You may already be familiar with Kuan Yin. Considered the premiere female deity in the Chinese Pantheon, this goddess has traditionally been (in Chinese culture) the protector of mothers and children. She has also been patroness and protector of fishermen. Not surprisingly, therefore, in the manuscript: The Living Word of Kuan Yin, paperback edition: The Living Word of Kuan Yin:
and e-book edition:
The goddess speaks extensively on the power of motherly love, compassion and loving-kindness. Far from being the passive and smiling garden statue, her spiritual teachings have depicted Kuan Yin as wanting to be a major player in modern theology. While many of her teachings coincide with traditional Buddhism, such as the primacy of compassion and one’s thoughts as the foundation of a divine life, previously unfamiliar terminologies and concepts were apparent throughout the chapters. According to Kuan Yin, however, this is to be expected:
“Sometimes the ancient monks’ writings were specifically related to a particular monk or times. When several monks wrote together, they formed books not necessarily related to your path."
As a Westerner, I initially had a remote knowledge of Kuan Yin. Through witnessing and transcribing her spiritual teachings for The Living Word, I instantly recognized authentic spiritual wisdom. The passages therein represented words spoken by an Ascended Master, one who has completed one's karma here on earth.
All emerging theologies are eventually codified. With Lena Lees as her vehicle, Kuan Yin articulated her foremost precepts, proclaiming the ground of being. Channeling her words of wisdom through Ms. Lees, Kuan Yin did not just set forth a revision of known religious canons. Instead, she offered fresh and insightful wisdom coupled with her world-renowned compassion.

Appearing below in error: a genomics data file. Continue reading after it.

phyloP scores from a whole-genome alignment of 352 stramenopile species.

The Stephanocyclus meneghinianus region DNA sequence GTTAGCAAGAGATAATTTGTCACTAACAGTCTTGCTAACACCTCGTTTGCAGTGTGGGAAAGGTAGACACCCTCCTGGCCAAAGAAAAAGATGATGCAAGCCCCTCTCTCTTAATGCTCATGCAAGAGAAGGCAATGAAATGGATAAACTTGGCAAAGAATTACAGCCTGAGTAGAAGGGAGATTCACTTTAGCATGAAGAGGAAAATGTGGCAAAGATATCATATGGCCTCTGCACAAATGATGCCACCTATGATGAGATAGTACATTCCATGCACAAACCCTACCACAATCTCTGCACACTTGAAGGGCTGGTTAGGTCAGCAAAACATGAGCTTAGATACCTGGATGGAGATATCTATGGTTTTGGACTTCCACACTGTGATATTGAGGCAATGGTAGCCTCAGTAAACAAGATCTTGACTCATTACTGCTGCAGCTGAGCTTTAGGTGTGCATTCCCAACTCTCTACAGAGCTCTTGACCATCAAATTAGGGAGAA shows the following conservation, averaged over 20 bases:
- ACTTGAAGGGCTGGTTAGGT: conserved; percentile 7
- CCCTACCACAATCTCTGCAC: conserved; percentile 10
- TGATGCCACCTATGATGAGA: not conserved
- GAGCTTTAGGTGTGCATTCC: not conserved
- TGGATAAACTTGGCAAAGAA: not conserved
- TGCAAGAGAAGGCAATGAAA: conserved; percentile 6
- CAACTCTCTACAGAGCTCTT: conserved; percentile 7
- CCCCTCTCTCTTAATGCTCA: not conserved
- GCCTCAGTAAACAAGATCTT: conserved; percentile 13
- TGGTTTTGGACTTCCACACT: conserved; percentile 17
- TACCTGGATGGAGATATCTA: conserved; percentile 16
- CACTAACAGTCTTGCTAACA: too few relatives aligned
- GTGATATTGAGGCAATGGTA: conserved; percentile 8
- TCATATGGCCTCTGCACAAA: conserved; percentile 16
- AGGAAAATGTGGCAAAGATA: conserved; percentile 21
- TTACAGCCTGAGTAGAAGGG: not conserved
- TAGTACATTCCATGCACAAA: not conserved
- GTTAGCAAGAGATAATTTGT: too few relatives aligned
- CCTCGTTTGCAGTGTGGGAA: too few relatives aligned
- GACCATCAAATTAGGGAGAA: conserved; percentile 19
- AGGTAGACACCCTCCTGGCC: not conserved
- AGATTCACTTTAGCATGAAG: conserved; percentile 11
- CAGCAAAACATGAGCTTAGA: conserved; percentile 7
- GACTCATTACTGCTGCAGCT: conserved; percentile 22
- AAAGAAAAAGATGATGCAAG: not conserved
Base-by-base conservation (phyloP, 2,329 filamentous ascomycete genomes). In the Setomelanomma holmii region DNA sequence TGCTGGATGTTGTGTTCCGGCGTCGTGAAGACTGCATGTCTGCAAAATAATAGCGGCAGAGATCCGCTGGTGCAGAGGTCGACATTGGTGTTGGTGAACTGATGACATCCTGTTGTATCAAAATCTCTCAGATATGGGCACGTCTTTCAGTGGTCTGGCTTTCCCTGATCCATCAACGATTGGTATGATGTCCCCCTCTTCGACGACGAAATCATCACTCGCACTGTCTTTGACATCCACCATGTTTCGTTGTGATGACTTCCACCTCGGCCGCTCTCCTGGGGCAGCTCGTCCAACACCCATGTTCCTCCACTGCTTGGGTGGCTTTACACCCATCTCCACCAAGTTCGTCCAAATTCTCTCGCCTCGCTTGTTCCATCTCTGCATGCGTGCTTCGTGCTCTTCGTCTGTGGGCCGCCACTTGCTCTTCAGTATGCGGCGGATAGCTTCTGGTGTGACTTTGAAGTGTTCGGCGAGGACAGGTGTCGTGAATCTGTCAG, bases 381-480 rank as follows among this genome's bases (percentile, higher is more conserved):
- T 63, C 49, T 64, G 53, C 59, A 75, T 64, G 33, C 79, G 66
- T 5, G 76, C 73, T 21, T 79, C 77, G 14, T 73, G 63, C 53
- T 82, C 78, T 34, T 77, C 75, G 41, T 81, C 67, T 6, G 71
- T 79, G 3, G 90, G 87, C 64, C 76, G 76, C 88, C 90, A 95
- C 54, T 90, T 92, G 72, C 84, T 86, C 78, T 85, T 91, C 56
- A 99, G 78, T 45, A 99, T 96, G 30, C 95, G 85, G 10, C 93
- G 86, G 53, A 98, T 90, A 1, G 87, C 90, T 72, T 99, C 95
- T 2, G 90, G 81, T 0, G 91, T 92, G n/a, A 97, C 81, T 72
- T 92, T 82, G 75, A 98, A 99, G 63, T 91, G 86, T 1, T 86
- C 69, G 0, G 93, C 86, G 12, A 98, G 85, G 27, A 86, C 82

A dream here! A defining life moment there! In our lives, we experience every day life experiences and dreams that are not tied together in a neat bow. The sequence we experience while here on earth is not spelled out for us. Nor is the enigma of birth and death understood by most. However, weaving a tapestry of ever increasing complexity, Kuan Yin explains how each of us has the power to reassemble the disparate jigsaw that is a “realistic life”.
Explaining that the Buddha and Kuan Yin are like "brother and sister", Kuan Yin teaches that much of society’s woes are due to “the great divide”: the cultural separation between men and women. According to Kuan Yin, denigration of women contributes to the unfortunate and debilitating cycle of defeated women and terrified men. From this core duality springs others including the separation between humanity and the universe and humanity and nature. In fact, language is riddled with words and definitions originating from a belief in dualism. Exacerbating this unholy separation from Oneness is, according to this deity, the current limiting paradigm created by the “not enough”, “better than” and “survival of the fittest” beliefs. It is these three limiting beliefs, according to Kuan Yin, which are the source of all misery and suffering upon the earth. Proclaiming it doesn't have to be this way—that we have the tools, right now, to create heaven on earth, Kuan Yin maintains that changing our thoughts through implementing her Love and Forgiveness Principle is key: that this reality would instantly change if we each lived our lives accordingly.